|Manganese induced immune suppression of the lobster, Nephrops norvegicus|Hernroth, B.; Baden, S.P.; Holm, K.; Andre, T.; Söderhäll, I. (2004). Manganese induced immune suppression of the lobster, Nephrops norvegicus. Aquat. Toxicol. 70(3): 223-231. dx.doi.org/10.1016/j.aquatox.2004.09.004
In: Aquatic Toxicology. Elsevier Science: Tokyo; New York; London; Amsterdam. ISSN 0166-445X, more
Arthropods; Arthropods; Immunology; Manganese; Nephrops norvegicus (Linnaeus, 1758) [WoRMS]; Marine
|Authors|| || Top |
- Hernroth, B.
- Baden, S.P.
- Holm, K.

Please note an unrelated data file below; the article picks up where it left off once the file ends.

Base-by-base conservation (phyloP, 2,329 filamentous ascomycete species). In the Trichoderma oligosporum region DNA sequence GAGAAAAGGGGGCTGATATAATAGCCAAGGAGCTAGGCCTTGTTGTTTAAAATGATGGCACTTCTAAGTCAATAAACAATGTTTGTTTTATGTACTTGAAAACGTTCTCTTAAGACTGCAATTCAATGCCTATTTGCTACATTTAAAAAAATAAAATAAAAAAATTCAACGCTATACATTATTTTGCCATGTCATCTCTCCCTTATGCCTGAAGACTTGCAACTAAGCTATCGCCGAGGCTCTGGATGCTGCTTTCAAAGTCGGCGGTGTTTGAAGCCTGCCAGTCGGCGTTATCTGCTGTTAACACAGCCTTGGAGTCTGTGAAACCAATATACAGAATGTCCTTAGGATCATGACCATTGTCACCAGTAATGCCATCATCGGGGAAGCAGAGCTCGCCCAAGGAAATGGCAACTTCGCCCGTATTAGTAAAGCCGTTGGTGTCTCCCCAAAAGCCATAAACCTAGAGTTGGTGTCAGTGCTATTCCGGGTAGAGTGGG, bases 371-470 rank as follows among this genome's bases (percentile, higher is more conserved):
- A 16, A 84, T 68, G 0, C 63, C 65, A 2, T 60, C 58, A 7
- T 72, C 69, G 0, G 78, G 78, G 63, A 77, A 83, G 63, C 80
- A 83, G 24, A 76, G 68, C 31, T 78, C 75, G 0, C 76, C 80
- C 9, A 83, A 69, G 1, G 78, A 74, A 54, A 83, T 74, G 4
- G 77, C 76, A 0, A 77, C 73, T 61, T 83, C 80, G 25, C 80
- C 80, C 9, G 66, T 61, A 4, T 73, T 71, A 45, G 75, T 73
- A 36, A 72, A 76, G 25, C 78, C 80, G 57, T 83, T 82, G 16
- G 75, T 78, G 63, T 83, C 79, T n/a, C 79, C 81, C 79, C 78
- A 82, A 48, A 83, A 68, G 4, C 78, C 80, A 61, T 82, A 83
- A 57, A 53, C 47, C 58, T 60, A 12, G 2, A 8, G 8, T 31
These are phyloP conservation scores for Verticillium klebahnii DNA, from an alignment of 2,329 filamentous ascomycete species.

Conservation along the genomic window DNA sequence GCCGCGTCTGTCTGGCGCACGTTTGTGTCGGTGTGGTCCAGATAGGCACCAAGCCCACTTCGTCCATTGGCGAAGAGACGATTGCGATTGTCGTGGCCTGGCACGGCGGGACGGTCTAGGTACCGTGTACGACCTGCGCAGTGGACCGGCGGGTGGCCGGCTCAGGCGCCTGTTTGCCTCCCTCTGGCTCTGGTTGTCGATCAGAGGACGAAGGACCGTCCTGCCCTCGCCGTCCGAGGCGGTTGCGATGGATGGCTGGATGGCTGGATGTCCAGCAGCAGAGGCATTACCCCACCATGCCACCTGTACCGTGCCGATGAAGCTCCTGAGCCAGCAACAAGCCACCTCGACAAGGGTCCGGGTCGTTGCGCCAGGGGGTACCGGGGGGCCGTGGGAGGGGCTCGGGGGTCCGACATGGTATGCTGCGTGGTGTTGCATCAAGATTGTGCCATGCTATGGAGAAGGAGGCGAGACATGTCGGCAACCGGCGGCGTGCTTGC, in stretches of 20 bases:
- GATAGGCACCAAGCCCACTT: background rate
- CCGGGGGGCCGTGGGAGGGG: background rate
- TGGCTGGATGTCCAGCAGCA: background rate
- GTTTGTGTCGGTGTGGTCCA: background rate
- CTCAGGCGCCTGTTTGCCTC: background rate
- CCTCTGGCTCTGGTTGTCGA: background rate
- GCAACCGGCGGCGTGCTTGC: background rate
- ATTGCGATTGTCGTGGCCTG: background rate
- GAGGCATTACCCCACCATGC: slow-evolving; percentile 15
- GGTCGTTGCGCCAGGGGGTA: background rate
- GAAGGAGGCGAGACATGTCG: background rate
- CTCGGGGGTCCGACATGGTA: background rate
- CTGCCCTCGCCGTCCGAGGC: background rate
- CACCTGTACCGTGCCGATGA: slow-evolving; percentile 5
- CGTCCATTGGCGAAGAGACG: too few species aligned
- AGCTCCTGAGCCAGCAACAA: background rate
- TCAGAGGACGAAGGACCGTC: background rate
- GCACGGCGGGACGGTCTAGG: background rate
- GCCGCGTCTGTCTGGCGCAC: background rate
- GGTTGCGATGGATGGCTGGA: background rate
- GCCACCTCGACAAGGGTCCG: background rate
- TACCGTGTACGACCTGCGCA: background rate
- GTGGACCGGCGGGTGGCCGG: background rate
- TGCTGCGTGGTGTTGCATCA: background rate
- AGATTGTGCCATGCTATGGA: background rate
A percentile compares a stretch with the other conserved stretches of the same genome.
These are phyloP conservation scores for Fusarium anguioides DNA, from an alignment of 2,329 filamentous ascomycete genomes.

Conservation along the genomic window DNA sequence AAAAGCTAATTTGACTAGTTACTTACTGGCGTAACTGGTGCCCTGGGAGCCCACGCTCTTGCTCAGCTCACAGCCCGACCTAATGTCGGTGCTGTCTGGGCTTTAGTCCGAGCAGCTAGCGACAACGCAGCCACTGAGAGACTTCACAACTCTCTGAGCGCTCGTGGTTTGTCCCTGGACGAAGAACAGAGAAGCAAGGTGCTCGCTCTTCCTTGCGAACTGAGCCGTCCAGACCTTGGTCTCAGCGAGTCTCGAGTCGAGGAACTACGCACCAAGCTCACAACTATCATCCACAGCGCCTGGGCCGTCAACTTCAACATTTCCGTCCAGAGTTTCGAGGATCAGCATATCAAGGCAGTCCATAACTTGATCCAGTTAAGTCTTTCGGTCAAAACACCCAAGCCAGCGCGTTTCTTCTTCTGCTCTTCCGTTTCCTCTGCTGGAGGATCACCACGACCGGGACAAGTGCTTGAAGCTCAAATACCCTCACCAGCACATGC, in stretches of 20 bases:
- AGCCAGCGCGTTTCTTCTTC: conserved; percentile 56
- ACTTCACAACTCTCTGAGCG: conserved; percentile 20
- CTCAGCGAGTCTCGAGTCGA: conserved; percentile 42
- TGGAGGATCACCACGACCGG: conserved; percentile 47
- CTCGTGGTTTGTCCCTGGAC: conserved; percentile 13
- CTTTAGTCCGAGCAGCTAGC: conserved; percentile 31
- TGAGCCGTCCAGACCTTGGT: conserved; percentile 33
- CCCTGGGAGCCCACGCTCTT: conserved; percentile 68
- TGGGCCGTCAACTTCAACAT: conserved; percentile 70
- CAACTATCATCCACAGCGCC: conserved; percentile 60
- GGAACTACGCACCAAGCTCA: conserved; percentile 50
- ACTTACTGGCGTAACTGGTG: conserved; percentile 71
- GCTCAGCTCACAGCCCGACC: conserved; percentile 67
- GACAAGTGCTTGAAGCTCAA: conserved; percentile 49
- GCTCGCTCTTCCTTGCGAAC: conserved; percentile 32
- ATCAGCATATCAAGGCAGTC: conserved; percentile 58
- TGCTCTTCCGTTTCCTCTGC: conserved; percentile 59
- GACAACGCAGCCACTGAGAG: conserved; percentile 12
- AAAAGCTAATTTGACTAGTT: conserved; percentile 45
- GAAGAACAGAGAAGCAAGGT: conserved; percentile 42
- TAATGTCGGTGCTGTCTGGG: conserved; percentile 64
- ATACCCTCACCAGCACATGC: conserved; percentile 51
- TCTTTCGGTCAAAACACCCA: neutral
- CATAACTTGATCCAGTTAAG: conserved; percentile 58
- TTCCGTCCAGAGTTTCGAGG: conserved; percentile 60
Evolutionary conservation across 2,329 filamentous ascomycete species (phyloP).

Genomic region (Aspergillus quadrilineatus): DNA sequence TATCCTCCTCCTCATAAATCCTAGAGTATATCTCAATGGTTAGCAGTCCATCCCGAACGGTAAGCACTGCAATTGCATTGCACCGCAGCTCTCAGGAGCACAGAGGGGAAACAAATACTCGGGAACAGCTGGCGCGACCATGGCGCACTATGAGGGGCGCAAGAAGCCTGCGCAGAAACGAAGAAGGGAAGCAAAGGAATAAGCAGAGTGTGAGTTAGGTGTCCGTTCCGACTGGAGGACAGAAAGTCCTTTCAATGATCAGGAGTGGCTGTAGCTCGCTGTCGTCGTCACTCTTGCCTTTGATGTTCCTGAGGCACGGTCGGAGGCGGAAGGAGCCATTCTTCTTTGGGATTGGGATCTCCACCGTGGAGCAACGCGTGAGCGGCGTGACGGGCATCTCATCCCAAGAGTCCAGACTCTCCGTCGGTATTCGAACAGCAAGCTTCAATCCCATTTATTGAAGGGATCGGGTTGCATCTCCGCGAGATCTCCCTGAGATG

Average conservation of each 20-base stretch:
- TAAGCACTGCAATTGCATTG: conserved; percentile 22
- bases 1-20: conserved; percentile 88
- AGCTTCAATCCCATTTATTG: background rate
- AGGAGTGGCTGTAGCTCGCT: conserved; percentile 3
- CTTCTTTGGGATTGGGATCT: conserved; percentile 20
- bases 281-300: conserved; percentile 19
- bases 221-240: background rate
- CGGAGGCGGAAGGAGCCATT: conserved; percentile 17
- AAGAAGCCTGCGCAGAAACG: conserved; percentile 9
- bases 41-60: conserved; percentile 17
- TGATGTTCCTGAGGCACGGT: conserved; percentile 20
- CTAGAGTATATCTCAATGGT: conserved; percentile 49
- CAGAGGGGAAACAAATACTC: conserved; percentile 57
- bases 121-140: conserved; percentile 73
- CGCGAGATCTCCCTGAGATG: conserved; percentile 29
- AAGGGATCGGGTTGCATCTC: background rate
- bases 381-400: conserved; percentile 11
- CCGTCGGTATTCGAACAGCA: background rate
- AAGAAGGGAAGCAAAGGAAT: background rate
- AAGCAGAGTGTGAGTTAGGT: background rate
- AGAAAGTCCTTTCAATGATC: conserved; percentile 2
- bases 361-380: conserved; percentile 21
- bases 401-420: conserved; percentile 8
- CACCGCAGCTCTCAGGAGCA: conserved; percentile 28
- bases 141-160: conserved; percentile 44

Manganese (Mn) is one of the most abundant elements on earth, particularly in the soft bottom sediments of the oceans. As a micronutrient Mn is essential in the metabolic processes of organisms. However, at high concentrations the metal becomes a neurotoxin with well-documented effects. As a consequence of euthrophication, manganese is released from bottom sediments of coastal areas and the Norway lobsters, Nephrops norvegicus, can experience high levels of bioavailable Mn2+. Here, we present the first report showing that Mn also affects several fundamental processes in the mobilisation and activation of immunoactive haemocytes. When N. norvegicus was exposed to a realistic [Mn2+] of 20 mg l-1 for 10 days 24.1 μg ml-1 was recorded in the haemolymph. At this concentration the total haemocyte count was reduced by ca. 60%. By using BrdU as a tracer for cell division, it was shown that the proliferation rate in the haematopoietic tissue did not increase, despite the haemocytepenia. A gene coding for a Runt-domain protein, known to be involved in maturation of immune active haemocytes in a variety of organisms, was identified also in haemocytes of N. norvegicus. The expression of this gene was >40% lower in the Mn-exposed lobsters as judged by using a cDNA probe and the in situ hybridisation technique. In response to non-self molecules, like lipopolysaccharide (LPS), the granular haemocytes of arthropods are known to degranulate and thereby release and activate the prophenoloxidase system, necessary for their immune defence. A degranulation assay, tested on isolated granular haemocytes, showed about 75% lower activity in the Mn-exposed lobsters than that for the unexposed. Furthermore, using an enzymatic assay, the activation per se of prophenoloxidase by LPS was found blocked in the Mn-exposed lobsters. Taken together, these results show that Mn exposure suppressed fundamental immune mechanisms of Norway lobsters. This identifies a potential harm that also exists for other organisms and should be considered when increasing the distribution of bioavailable Mn, as has been done through recently introduced applications of the metal.